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Bethel Colleagues:

In the last hour, the Board of Trustees led a special Chapel for the Bethel community. I appreciate all of you who were able to join us. If you could not attend, I want to share with you now an announcement that was made.

For nearly 25 years, Barb and I have called Bethel home. We moved to Minnesota in 1995 when I started as provost at Bethel. In 2008, I became the fifth president of Bethel University. It has been an honor and a joy to serve in this role for more than 10 years. But the time has come for the next chapter in Bethel’s presidency to begin. In partnership with the Board of Trustees and with their full support, I am announcing my retirement, effective June 30, 2020.

As I reflect on my career, I am thankful to God that Barb has walked with me through the good times and the difficulties of life and work. We have tried to model partnership for our students and alumni as they prepare for work, for friendship, for marriage, and for service to others. In retirement, I look forward to the years ahead with Barb.

Serving Bethel for 25 Years

As I look back on my years at Bethel, I am thankful for those who have gone before us. Whatever has been accomplished during our time of leadership has been built on the foundation laid by people like Carl and Nancy Lundquist and George and Darleen Brushaber. Each leader in Bethel’s history has faced challenges—and each leader has been blessed to see the community working together through opportunities and needed changes.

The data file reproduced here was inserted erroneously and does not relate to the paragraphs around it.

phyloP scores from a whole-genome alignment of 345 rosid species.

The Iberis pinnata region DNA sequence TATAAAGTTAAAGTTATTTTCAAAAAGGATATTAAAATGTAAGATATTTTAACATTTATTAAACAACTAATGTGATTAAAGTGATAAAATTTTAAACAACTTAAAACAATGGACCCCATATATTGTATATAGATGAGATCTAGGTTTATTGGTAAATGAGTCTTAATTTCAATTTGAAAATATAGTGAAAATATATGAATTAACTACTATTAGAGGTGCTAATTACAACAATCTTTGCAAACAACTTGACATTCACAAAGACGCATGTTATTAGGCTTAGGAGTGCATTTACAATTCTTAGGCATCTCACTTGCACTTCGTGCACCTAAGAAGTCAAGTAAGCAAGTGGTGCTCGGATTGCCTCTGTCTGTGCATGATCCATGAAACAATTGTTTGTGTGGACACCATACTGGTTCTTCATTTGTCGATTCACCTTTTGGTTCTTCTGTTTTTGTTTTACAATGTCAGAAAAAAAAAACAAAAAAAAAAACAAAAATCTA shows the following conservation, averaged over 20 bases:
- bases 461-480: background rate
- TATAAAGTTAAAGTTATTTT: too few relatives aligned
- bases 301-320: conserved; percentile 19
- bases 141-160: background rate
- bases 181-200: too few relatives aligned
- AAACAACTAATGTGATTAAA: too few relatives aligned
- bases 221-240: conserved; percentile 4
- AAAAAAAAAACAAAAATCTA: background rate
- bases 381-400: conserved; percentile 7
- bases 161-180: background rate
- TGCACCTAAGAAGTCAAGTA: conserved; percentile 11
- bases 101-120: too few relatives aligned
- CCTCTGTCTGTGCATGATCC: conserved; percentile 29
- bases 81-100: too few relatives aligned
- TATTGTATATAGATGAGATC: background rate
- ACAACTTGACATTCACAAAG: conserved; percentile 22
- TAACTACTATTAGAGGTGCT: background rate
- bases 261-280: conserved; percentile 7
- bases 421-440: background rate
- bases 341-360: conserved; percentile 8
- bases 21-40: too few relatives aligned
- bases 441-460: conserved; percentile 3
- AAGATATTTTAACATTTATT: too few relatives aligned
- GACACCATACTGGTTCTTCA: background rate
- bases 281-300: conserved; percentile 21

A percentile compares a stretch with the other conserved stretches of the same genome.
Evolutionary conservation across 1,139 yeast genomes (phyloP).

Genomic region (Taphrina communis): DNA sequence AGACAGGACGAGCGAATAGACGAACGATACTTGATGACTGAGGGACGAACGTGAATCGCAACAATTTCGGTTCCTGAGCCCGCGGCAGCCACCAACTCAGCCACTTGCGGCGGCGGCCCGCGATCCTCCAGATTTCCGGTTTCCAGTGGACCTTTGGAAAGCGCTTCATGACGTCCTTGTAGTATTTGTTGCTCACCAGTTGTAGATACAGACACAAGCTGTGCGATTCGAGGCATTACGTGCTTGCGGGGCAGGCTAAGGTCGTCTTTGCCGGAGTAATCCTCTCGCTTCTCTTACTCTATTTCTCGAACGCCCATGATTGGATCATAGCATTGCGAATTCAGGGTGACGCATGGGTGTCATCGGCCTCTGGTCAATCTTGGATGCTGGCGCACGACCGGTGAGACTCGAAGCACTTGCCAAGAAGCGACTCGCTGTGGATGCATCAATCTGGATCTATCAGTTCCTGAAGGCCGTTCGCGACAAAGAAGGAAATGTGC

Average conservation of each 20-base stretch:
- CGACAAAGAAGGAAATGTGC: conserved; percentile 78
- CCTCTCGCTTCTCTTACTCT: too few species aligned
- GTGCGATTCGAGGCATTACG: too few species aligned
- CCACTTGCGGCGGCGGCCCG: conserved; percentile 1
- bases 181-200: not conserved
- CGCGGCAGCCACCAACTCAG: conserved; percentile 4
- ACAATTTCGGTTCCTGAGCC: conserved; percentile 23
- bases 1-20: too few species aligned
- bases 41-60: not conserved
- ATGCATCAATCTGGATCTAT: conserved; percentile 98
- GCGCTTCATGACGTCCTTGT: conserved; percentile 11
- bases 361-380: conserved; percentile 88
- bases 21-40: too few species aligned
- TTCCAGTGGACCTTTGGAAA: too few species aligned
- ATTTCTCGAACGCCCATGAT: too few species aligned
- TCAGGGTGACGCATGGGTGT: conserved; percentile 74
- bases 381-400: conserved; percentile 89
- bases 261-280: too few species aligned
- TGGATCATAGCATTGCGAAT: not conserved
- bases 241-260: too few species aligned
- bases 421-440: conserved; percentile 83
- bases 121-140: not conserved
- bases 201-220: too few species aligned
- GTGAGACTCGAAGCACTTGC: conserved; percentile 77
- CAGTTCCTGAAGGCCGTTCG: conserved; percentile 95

I am thankful for the leadership opportunities I have had at Bethel and for the leadership teams of which I have been a part. As provost, I led the educational team of the college as we became three schools and navigated the shift from Bethel College and Bethel Seminary to Bethel University in 2004. We established the Edgren Scholars program that allows faculty and students to receive grant money for summer research projects. The program builds on the strength of Bethel’s faculty-student mentorships and provides continued support for research. We dramatically increased the number of students studying outside the U.S., making Bethel a national leader in study abroad programs.

During my presidency, we worked together to make important facility upgrades in business and economics, wellness, engineering, athletics, administrative offices, and post-traditional program space for Bethel Seminary, the Graduate School, and the College of Adult & Professional Studies at the Anderson Center. We worked with our trustees and others to make policy changes to allow Bethel faculty to compete for National Science Foundation (NSF) grants. The results: six NSF grants to date. While investing in the sciences and engineering has been important, reaffirming our Pietist heritage has been vital in graduating adventurous Christ-followers. We earned recognition as a university that gets more out of students than their entering qualifications would predict. Post-graduation surveys of our alumni consistently place Bethel ahead of our peer group in demonstrating that our approach to education produces the results that matter most in faith commitment, church involvement, leadership, and education. As a community, we have seen quality improvements in facilities, programs, faith expression, and national reputation.